My teacher, professor and friend Aryeh Cohen says some smart things on JewSchool today. For example:
While the danger of performance as ritual is that it merely recapitulates the hierarchical structure of the community, the danger of empowered but uneducated Jews doing ritual is that Jewish ritual will take on the character of a pop-art retrospective. The intentionally ephemeral does not take well to the trappings of permanence. The spiritual moment of creation might not live as long as the zeroxed handouts which document it.
Yes yes yes and amen on not tinkering with ritual until you actually know what you’re doing and how to make something that lasts, you know? Ritual is powerful. I believe that it does stuff, it enacts, it makes things happen. You light candles in order to create Shabbat. You say certain blessings to create marriage. If you don’t know how the source code works, who knows what you’ll make happen when you enact it in the ritual space? Maybe not something good. Maybe something dangerous. It’s not that there’s no space for innovation, but learning and knowledge I think are important safeguards against innovation that is reckless and stupid.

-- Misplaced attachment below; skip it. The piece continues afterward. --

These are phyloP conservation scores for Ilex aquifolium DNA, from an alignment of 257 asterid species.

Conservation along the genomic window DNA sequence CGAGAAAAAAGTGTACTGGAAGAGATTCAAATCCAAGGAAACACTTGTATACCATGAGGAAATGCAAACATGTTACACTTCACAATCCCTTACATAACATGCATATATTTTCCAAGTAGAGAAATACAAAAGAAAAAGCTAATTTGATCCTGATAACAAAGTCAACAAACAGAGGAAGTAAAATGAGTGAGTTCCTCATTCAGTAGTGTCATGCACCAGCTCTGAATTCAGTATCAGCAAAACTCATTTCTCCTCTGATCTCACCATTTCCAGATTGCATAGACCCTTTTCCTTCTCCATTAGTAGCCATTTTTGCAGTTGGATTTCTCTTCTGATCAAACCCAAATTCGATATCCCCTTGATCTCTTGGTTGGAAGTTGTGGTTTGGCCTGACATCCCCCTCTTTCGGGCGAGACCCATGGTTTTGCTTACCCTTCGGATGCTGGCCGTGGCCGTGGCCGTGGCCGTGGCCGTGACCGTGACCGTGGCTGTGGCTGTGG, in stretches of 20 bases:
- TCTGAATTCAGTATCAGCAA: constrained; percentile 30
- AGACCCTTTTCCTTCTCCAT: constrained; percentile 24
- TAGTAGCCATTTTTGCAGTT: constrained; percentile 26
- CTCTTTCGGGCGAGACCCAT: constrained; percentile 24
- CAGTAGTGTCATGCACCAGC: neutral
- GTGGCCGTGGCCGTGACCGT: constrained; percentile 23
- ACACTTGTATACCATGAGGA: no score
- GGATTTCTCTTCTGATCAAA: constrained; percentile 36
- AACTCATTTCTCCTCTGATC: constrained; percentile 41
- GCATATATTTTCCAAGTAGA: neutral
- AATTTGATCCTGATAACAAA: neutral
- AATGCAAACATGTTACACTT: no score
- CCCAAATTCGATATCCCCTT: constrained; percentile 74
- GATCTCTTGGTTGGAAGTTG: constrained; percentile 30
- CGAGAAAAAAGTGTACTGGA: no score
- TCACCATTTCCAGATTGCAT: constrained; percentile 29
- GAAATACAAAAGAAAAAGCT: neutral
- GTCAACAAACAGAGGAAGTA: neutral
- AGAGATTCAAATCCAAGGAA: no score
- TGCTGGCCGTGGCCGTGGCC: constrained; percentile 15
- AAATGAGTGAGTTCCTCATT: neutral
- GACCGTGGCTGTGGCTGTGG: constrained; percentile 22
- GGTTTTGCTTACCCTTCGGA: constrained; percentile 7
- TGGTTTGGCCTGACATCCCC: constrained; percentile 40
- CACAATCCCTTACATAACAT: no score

He seems to critique the institution of the rabbi–which is funny, since he trains them for a living. Not sure if he’s talking about the rabbi job as a whole, or just the creepy rebbe dynamic, which I agree is just so dangerous and exploitative. The higher up a rebbe is as a “spiritual leader” above the laity, the more disempowered they become. I do think (at least I hope!) that it’s possible to have a rabbi who is just a “teacher” in the classical meaning of the word, someone who can partner with his or her laity to help them become more empowered, more informed, more educated–and more able to take charge of their own Jewish lives in a responsible way.
Anyway, rest of the article is here.